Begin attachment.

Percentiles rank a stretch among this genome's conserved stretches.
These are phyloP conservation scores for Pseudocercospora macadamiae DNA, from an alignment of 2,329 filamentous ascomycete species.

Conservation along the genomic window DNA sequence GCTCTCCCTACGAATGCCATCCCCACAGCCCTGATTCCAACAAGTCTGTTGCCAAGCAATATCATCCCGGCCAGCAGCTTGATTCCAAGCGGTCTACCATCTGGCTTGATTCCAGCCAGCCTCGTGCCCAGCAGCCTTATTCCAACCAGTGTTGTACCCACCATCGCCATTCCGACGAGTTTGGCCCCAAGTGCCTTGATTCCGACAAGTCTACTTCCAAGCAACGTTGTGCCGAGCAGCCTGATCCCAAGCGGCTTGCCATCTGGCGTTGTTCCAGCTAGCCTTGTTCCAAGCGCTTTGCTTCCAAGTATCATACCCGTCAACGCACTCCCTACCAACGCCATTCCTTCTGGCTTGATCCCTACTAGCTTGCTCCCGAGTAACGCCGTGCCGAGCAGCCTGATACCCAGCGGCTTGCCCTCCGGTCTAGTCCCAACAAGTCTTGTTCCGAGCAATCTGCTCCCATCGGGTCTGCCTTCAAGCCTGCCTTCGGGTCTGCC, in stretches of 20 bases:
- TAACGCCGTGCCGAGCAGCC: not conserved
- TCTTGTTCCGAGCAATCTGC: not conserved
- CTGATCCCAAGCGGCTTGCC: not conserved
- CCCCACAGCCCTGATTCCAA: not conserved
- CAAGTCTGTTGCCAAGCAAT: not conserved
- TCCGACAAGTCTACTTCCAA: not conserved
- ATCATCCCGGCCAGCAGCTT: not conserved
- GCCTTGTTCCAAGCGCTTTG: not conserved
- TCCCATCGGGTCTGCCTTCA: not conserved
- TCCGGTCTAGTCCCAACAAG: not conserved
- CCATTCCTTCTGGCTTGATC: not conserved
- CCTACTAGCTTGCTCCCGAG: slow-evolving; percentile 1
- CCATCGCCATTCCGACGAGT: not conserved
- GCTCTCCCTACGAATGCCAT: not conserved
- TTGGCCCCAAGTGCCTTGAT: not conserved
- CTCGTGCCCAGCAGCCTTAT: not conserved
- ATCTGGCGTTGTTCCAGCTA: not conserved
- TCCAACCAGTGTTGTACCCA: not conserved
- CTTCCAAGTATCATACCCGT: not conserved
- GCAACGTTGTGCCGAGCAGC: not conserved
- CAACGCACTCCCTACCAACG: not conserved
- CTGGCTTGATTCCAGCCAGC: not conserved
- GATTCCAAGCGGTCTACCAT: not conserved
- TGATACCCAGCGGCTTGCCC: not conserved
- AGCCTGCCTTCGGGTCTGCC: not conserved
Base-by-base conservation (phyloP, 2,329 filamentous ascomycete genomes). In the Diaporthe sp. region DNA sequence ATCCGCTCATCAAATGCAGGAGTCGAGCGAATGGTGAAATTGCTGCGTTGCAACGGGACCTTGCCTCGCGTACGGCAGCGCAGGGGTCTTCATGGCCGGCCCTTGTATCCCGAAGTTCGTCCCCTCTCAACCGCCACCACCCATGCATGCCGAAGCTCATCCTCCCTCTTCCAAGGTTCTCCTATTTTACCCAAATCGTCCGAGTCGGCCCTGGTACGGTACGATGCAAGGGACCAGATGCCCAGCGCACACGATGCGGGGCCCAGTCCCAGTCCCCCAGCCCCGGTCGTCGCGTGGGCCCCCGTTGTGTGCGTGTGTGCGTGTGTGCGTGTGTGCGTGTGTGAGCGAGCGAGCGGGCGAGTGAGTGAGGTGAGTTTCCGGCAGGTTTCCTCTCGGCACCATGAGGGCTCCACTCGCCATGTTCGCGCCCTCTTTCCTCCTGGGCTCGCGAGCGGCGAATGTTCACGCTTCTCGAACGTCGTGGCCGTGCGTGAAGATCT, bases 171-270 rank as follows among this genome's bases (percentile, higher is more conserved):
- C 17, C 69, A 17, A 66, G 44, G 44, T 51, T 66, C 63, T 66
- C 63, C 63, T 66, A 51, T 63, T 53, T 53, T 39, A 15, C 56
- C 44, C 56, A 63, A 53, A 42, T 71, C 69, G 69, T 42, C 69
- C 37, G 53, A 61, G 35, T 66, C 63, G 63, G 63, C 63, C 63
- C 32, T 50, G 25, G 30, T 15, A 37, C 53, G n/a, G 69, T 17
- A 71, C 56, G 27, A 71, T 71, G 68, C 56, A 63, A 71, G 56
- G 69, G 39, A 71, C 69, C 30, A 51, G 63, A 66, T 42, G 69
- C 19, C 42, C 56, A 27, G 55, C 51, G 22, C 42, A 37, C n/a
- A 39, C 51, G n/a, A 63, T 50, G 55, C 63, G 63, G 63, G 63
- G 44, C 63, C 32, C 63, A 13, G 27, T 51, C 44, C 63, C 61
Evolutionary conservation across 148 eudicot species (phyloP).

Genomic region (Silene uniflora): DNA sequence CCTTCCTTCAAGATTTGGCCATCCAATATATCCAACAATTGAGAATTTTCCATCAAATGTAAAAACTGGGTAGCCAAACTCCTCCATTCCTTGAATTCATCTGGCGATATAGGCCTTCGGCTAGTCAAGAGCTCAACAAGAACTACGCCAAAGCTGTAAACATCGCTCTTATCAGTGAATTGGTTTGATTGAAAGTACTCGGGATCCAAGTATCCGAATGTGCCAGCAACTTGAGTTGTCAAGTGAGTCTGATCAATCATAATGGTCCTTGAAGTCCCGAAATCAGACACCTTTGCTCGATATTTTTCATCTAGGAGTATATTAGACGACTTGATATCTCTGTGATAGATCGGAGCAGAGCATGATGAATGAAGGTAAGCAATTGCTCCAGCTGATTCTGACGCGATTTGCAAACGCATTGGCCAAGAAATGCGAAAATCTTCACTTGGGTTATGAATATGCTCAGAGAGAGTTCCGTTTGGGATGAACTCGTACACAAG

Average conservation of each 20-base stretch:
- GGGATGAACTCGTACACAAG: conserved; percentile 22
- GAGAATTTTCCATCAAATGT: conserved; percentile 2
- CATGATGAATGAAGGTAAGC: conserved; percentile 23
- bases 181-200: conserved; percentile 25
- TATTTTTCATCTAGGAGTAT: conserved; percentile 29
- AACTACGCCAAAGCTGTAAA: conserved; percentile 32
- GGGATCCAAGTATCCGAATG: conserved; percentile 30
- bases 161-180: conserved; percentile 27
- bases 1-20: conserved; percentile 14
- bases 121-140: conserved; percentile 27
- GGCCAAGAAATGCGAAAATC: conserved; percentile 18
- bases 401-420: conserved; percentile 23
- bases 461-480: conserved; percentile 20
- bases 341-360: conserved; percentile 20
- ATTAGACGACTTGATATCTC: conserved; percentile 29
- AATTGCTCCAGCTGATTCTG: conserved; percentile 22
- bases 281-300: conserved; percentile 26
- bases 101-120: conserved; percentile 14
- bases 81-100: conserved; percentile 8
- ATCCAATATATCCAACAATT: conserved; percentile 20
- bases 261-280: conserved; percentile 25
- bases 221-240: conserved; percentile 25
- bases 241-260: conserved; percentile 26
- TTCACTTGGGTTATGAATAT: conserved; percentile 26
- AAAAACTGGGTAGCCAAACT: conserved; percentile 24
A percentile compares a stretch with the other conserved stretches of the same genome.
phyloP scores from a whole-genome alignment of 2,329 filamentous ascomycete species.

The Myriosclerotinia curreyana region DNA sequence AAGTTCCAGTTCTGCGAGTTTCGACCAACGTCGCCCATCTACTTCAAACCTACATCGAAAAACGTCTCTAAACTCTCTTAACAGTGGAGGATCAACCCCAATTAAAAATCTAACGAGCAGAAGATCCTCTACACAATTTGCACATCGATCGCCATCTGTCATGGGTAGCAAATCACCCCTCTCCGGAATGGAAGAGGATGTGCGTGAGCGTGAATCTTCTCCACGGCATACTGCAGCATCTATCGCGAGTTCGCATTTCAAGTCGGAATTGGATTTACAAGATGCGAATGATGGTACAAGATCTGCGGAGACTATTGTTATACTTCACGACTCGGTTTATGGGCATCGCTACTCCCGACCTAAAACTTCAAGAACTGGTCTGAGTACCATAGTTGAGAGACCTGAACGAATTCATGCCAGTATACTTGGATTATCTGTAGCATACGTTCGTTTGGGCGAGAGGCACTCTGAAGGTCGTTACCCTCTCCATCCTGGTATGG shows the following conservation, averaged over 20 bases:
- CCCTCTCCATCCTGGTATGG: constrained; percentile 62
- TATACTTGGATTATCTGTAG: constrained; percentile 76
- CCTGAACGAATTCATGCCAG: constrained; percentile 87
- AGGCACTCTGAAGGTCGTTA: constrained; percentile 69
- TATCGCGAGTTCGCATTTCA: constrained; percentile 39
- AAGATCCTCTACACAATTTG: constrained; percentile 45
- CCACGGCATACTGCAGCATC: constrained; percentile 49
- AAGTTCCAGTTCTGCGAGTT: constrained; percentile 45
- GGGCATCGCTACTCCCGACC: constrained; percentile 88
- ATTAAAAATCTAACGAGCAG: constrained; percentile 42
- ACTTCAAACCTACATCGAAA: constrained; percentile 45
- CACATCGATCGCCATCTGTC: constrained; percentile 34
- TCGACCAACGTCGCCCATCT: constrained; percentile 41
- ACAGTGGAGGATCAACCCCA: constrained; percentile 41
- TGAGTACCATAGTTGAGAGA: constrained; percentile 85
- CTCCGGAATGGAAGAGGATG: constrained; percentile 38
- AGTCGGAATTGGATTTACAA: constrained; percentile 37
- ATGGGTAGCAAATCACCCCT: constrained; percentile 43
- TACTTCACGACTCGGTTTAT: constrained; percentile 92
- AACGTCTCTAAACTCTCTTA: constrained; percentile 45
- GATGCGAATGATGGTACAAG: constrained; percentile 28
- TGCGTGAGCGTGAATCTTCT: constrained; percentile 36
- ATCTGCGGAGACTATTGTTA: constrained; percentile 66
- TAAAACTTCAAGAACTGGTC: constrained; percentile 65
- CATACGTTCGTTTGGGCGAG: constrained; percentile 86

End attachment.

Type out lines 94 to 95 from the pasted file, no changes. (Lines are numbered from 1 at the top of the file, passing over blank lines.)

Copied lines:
- TAAAACTTCAAGAACTGGTC: constrained; percentile 65
- CATACGTTCGTTTGGGCGAG: constrained; percentile 86